Buying a RAID

I finally bought a new RAID last month … after putting off the purchase for eons …

Working with video demands a massive amount of storage space. While most high-end folks are completely digital these days, I still cling to my MiniDV tapes. My ultimate offline storage device is a big rolling cabinet filled with tape. (I shoot on tape, then convert to digital … saving the original MiniDVs as archival material.)

Most of my stuff is extremely short form, to date … with the finished segments in the four-minute range. Moving those files around hasn’t been all that difficult. I started a large project this fall with much larger storage requirements. After doing a bunch of research on RAID units online, I was nothing if not confused.

I understood the basics of RAID, but I wasn’t sure which manufacturer to choose. RAID prices, like all hard drive prices, have dropped dramatically over the years. But this wasn’t like running out to Staples to pick up an inexpensive external drive … I’ve had a number of those units fail over the years and that couldn’t be tolerated with this project.

As luck would have it, I was in Manhattan a few weeks back and stopped into a very cool Mac-focused store that services the creative community. I walked in with a relatively good idea of the small RAID units that would fit the bill. I walked out with a completely different brand.

The salesperson wasn’t extremely helpful. It was the customers that steered me in the right direction.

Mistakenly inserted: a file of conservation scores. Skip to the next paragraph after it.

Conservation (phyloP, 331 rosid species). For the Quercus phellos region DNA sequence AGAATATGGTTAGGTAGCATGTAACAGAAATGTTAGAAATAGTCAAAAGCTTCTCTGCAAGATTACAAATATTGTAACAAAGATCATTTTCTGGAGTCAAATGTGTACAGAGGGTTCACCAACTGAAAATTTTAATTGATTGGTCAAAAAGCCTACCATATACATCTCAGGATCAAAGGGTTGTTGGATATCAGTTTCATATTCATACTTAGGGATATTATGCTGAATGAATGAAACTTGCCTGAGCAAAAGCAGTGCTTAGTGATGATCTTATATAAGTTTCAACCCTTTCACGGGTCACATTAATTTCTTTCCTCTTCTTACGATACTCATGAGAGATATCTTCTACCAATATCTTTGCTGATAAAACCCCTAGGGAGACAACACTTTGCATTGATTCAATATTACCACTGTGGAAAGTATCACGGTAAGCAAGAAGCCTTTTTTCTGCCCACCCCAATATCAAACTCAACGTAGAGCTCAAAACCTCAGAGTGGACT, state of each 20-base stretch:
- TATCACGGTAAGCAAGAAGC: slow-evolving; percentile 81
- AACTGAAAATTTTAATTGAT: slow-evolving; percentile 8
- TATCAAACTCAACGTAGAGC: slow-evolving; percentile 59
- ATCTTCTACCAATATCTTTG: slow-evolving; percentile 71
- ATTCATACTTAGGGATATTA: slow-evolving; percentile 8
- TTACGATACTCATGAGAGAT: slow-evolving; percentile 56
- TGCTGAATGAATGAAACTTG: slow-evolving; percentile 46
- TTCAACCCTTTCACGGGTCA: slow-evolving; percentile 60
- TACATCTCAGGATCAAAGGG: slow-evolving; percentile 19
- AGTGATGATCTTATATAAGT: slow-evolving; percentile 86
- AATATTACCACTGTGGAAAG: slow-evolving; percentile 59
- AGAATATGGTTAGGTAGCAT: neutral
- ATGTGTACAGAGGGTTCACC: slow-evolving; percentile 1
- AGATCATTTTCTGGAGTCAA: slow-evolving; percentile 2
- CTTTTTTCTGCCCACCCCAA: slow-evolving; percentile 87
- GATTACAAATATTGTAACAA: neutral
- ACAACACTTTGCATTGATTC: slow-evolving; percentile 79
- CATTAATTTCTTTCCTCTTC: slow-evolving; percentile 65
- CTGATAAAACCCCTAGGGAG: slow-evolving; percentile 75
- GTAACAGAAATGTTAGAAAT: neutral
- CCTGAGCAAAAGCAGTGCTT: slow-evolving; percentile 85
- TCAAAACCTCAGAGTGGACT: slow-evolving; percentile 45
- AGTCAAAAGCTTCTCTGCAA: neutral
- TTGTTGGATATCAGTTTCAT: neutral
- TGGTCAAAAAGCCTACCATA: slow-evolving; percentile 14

I stopped into the store twice. On each occasion, I had the good fortune to speak with two professional video editors. They both recommended a Glyph Professional RAID, based on my requirements. While the Glyph RAID was more expensive than the unit I had been leaning towards, those personal (F2F) recommendations sold me.

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  • http://www.kconnolly.net Kevin Connolly

    RAID isn’t something you buy. RAID Controllers and hard drives are things you buy. A RAID Array is the finished configuration. RAID itself is the name of the technology.

  • http://contropa.com/ Foxumon

    I guess this just leaves me wondering – what’s the difference between a RAID and a NAS?

  • Stephen Wilson

    A NAS is a box on a network that contains hard drives, usually a pair of them at the consumer level. Those drives may be configured in a RAID (RAID 1 “mirror” being probably most common) but can also be configured as two individual drives accessible via the network.

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